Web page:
Aquino must say sorry: Xinhua
State-run news agency launches fresh attack on Philippine president for refusing to apologise over deaths of eight Hongkongers in 2010
The official Xinhua news agency yesterday denounced Philippine President Benigno Aquino as "disrespectful" for his continued refusal to apologise for the Manila hostage tragedy that killed eight Hongkongers, and it warned of further sanctions.
In a strongly worded open letter to the president, posted on its website, Xinhua questioned whether Aquino was competent to hold office and held him responsible for the failure to resolve the saga, three years after the killings by gunman Rolando Mendoza and the botched rescue operation.
Speaking last week, after Hong Kong removed visa-free access from Philippine officials and diplomats, Aquino reiterated his claim that an apology could create a "legal liability" for his government, and said compensation had been paid.
Xinhua said Aquino's reasoning was "illogical", and that the affair was dragging on because of his "stubbornness".
The letter was the second scathing attack by Xinhua on Aquino in a week. Last week, the state-run agency called him an "amateurish" politician who was "ignorant of history" after Aquino compared Beijing to Nazi Germany over its territorial claims in the South China Sea.
"To the victims' families and Hong Kong people, what is more important is a formal apology from the Philippines," the letter said. "President Aquino, only giving out money but refusing to apologise, not only shows disrespect to the families of the deceased and injured, but also violates the universal principle of righteousness."
It said the ongoing saga showed the Philippine government was failing to protect tourists, and questioned Aquino's capability as a leader.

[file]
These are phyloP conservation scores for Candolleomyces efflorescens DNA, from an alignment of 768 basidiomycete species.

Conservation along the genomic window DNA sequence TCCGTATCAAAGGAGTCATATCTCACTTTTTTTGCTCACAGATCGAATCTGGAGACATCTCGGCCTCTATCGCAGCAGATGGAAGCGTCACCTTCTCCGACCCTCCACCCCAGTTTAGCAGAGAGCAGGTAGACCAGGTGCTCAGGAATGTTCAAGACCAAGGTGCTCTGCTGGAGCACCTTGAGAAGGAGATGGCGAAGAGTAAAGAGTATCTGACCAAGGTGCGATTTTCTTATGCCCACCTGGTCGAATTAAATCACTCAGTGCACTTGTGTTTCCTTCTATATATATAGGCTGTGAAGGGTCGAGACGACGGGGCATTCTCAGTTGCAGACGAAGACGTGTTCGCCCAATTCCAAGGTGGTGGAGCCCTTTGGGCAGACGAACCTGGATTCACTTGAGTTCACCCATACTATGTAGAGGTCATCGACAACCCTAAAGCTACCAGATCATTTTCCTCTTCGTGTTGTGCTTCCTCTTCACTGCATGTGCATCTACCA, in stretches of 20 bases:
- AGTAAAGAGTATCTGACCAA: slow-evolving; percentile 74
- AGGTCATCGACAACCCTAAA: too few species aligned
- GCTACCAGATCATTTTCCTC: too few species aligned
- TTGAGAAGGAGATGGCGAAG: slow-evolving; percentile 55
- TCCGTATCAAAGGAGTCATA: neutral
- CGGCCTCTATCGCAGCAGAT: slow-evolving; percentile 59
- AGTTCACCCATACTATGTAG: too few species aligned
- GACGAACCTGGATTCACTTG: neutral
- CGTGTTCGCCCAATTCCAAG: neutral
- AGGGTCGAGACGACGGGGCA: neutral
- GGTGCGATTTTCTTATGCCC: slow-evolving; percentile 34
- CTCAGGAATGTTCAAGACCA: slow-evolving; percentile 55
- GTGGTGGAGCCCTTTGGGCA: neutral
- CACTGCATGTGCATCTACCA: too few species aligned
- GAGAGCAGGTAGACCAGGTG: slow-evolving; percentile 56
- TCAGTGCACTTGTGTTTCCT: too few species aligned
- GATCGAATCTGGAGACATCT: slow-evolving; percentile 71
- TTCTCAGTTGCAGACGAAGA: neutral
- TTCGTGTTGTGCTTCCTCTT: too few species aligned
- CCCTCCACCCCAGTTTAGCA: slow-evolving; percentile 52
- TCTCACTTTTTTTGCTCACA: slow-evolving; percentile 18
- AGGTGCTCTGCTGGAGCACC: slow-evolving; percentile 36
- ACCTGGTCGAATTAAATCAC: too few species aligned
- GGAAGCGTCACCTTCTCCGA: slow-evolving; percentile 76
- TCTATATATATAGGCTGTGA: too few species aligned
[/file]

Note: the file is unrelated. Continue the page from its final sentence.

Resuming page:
"Under your presidency, your capital Manila is named as 'the kidnapping hub of Asia'," the letter said. "The Philippines is described as a 'failed state', and this is related to your capability as the nation's president."
The Hong Kong government announced a "first phase" of sanctions last month, after Chief Executive Leung Chun-ying raised the city's concerns with Aquino on the sidelines of a regional summit in October.
The letter said the sanctions were modest and would only affect 800 Filipinos per year, but added that the city's government was ready for tougher measures.
"The public livelihood of the Philippines would be significantly affected if Hong Kong suspended Filipino tourists from coming to the city, and imposed bans on working visas other than those granted for foreign domestic workers," it said.
Aquino should bear in mind the interests of the Philippine public and push for an early settlement, it added.
"The Philippine police admitted they made mistakes during the rescue," the letter said. "The simplest way to handle the issue is to blame officials who have neglected their duty, and apologise for that."